Euro 2020 Special

How Big Can the Indian T20 League Get? Is there a Limit to the Ambitious Expansionist Plans?

Now that the media rights for the Indian T20 League have been sold for a record fee (US $6.02 billion), organisers of the richest cricket league have announced ambitions plans for its expansion.

According to Jay Shah, secretary of the BCCI, it has already been agreed that starting with the next ICC FTP (Future Tour Programs) calendar, most likely from 2024, that the Indian T20 League will have an official two and a half month window.

That may see the number of matches expanded to 84 or even 94, and may see the addition of even more franchises.

But how big could the Indian T20 League get?


It already expanded in 2022

It should be remembered that the Indian T20 League already saw an expansion in 2022, with two new franchises added, the Gujarat Titans and Lucknow Super Giants, both of whom proved to be highly successful. The Titans won the league in their inaugural season, whilst the Super Giants made it through to the play-offs.

That in turn, led to an increase in the number of matches played, from 60 in 2021 to 74 this year.

The Indian T20 League has been here before. Then 2011 version of the tournament also featured ten teams, but that proved to be short-lived. However, both of the new franchises are well financed and are here to stay.


Is international cricket at risk?

According to Shah, the expansion of the Indian T20 League does not mean there is a risk to international cricket, and the BBCI remains committed to it, backing India to play not only the major series, against crowd pulling opponents like Australia and England, but against the lesser nations as well.

The problem with that is for the elite players who represent their countries in all formats that could mean even more work added to their already overburdened shoulders.

Already there are signs that playing cricket virtually all year round is starting to take its toll on the physical and mental health of players.

(Cricket is not alone in this – football and tennis are seeing similar phenomena as players are seeing precious rest time continuously eroded, to the detriment of their wellbeing and longevity in the sport).

Some, in order to cope, may have to make unpalatable choices. Forsake their international careers in order to manage their workload, or just concentrate on one format of the game. Or turn their backs on the potential lucrative contracts and endorsements associated with the Indian T20 League.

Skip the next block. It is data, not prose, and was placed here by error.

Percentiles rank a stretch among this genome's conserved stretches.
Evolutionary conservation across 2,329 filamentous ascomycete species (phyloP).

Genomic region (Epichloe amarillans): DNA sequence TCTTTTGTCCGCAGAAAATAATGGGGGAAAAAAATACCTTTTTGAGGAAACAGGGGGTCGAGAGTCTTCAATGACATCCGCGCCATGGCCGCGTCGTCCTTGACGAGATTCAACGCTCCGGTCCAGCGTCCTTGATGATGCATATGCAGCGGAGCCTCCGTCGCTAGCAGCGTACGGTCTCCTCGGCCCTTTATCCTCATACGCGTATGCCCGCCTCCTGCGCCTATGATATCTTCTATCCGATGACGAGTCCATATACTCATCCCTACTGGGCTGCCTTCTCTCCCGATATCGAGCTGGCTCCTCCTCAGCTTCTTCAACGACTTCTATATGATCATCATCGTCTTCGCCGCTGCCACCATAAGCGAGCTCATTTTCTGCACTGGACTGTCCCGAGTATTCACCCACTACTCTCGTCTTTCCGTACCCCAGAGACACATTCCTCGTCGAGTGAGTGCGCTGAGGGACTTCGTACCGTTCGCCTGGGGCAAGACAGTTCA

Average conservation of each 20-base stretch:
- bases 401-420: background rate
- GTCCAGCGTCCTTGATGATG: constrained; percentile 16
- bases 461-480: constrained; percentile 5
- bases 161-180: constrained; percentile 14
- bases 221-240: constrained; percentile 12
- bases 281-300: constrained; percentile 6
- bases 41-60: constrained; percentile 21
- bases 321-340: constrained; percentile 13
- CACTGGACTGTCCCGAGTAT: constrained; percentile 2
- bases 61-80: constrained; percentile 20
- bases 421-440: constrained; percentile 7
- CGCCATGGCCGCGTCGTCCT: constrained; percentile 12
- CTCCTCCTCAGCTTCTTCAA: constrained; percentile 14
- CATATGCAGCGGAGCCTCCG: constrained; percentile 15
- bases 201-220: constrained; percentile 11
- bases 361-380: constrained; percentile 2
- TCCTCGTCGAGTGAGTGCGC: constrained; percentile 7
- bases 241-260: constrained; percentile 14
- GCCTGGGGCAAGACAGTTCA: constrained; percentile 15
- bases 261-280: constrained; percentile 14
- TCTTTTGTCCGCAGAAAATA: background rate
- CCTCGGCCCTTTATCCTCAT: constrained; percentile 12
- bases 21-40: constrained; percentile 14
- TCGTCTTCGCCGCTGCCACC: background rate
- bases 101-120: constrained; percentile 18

Test cricket is already struggling to gain an audience outside its traditional heartlands of England and Australia. Younger audiences do not have the time or patience to sit through five days of a match which may result in  a draw, when there is the instant gratification of a T20I to watch instead.

And with the Indian T20 League looking to attract the top international players, smaller countries could find themselves denuded of all their best players.

Inevitably, that might rob fixtures of any appeal,., except for the die-hard fans. Who will want to want Afghanistan Zimbabwe when the Mumbai Indians are playing the Chennai Super Kings at the same time?


Could the Indian T20 League be split?

One idea that Shah has to shoehorn the expanded Indian T20 League into an already crowded cricketing schedule is to split in into two, with the first part played in its traditional time slot, and the second later in the year.

This is effectively what happened in 2021, although that was not by design. When the Covid bubbles, surrounding the various teams in India, was breached, the league was paused in early May, and resumed more than four months later in the UAE.

The issue with that scenario is that inevitably it robs the spectacle some of its drama.  The beauty of the Indian T20 League’s format is that it has an in-built narrative – teams battle through the league fixtures to try and make the play-offs, with the culmination coming into the final.

Fans will have just got behind their team when they will be forced to put their enthusiasm on hiatus for a number of months, something football fans will experience this year with a Winter World Cup for the first time.


Will the Indian T20 League go international?

One way that the Indian T20 League could expand is to go international. It has already shown in its relatively brief history that it does not have to be staged in India at all. It has been staged in South Africa (2009) and the UAE (2014) to avoid clashing with the Indian general election and, in 2020 and, in part 2021, due to the Covid pandemic.

Staging part of the tournament outside India would allow it to expand further, because some of the climactic conditions that might affect it – extreme heat or the monsoon season, for example, could be avoided.

A number of the Indian T20 League franchises have expressed interest in playing friendlies overseas, and given that countries with large Indian diaspora communities will likely mean sold-out venues, then it seems a logical extension to stage part of the tournament elsewhere.

The NFL, for example, now regularly stages regular season games in London, and is expanding that to Germany later this year.


So how big it could get?

There is no definitive answer to this, except to predict that, in ten years’ time, it is likely to be a substantially bigger competition that it is now, with a number of new franchises and matches, some of which may be played overseas on a regular basis.

Money talks and the Indian T20 League has it, although whether that is to the detriment of international cricket remains to be seen.

As for the players a handful of the elite who earn Indian T20 League contracts will likely become extremely wealthy young men. Those though that do not reach that level will be reduced to the status of second class citizens.




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